In Egypt, Herzog inaugurates Israel’s first pavilion at a COP climate event
President says climate change an existential issue that ‘transcends politics and borders, and is perhaps the only issue that can unite humankind’
Sue Surkes is The Times of Israel's environment reporter.
SHARM EL-SHEIKH, Egypt — President Isaac Herzog on Monday inaugurated the Israeli pavilion at COP27 in Sharm el-Sheikh — the country’s first-ever pavilion at a UN climate change conference, and the first on Egyptian soil since a 1985 business conference in Cairo.
Herzog said the pavilion was “clear proof of Israel’s growing involvement in the climate issue… a matter close to my heart.”
It was also significant because it was in Egypt, he added, a “very important country.”
The Israeli delegation to COP27 includes government officials and four outgoing ministers — Environmental Protection Minister Tamar Zandberg, Education Minister Yifat Shasha-Biton, Innovation, Science and Technology Minister Orit Farkash-Hacohen, and Regional Cooperation Minister Issawi Frej, as well as representatives of the Foreign Ministry, civil society groups, business and industry, and academia.
The Israeli pavilion showcases 10 climate tech companies in the fields of water, agriculture, weather, renewable energy, and forest protection, and will be running daily events through the end of the confab on November 18.
“We are committed. Israel is committed to the global fight against climate change,” Herzog said. “I said so in my meetings with the… leaders I have met so far. I have had important discussions with the prime minister of Britain, the king of Jordan, the president of the United Arab Emirates, and more.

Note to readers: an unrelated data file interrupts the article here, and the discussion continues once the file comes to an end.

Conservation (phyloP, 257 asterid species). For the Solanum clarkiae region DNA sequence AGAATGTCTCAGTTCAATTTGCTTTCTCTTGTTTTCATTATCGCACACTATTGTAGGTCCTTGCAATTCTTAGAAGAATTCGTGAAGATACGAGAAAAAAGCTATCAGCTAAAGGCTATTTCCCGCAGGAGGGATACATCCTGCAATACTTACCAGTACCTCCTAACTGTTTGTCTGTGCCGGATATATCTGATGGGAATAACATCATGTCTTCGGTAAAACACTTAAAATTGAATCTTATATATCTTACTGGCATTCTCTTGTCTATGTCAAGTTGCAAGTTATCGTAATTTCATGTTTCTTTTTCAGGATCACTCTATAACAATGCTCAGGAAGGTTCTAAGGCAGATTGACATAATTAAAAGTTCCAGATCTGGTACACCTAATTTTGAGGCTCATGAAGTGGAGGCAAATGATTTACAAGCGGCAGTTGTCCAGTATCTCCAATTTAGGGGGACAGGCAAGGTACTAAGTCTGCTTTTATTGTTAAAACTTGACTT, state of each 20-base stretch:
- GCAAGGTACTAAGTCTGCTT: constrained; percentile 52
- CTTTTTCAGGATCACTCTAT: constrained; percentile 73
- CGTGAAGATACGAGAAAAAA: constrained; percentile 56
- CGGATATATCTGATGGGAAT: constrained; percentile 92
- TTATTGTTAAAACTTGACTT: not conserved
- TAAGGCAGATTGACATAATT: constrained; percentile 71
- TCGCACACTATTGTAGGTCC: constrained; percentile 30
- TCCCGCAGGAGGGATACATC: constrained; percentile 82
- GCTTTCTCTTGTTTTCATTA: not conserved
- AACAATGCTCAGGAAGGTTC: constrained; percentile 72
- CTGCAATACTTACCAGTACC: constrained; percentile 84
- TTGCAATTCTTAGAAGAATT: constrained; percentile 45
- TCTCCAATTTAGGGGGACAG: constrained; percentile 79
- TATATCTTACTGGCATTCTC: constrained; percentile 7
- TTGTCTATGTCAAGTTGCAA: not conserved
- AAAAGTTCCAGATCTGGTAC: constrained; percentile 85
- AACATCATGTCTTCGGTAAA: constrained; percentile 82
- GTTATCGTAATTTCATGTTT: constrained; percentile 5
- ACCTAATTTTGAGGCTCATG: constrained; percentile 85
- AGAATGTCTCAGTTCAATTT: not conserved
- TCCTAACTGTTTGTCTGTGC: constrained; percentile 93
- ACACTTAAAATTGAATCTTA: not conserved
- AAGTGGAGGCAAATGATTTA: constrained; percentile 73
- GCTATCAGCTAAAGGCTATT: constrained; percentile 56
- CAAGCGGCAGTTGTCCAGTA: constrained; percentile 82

“Within the global climate crisis, which obligates us, we also have opportunities. Crises create opportunities: first of all, to show the world the State of Israel’s wonderful capabilities. Thus far, we have seen an example of Israel’s ideas, genius, capabilities, and inventions.”
Herzog said climate change “is an issue that is not only existential for all of us, it’s also an issue that transcends politics and borders, and is perhaps the only issue that can unite humankind.”
Environmental Protection Minister Zandberg said that Israel was arriving at this year’s COP conference in a better position than a year ago, but urged the next Israeli government to continue working hard to avert what she called the climate-related “existential crisis.”
Education Minister Shasha-Biton said she was proud that her ministry would be presenting its new K12 climate curriculum at the international confab.
Regional Cooperation Minister Frej said that “it is no coincidence that the first country in the region that signed a peace treaty with Israel, in 1979, is also the first country where Israel has built a COP pavilion. The climate crisis threatens us all but it’s also a tremendous opportunity for transnational regional cooperation and new agreements, and that’s what we must emphasize.”
“The way to confront climate challenges and meet the targets the government has set for reducing greenhouse gas emissions is by using technologies and harnessing Israeli entrepreneurship, innovation, and hi-tech,” added Farkash-Hacohen.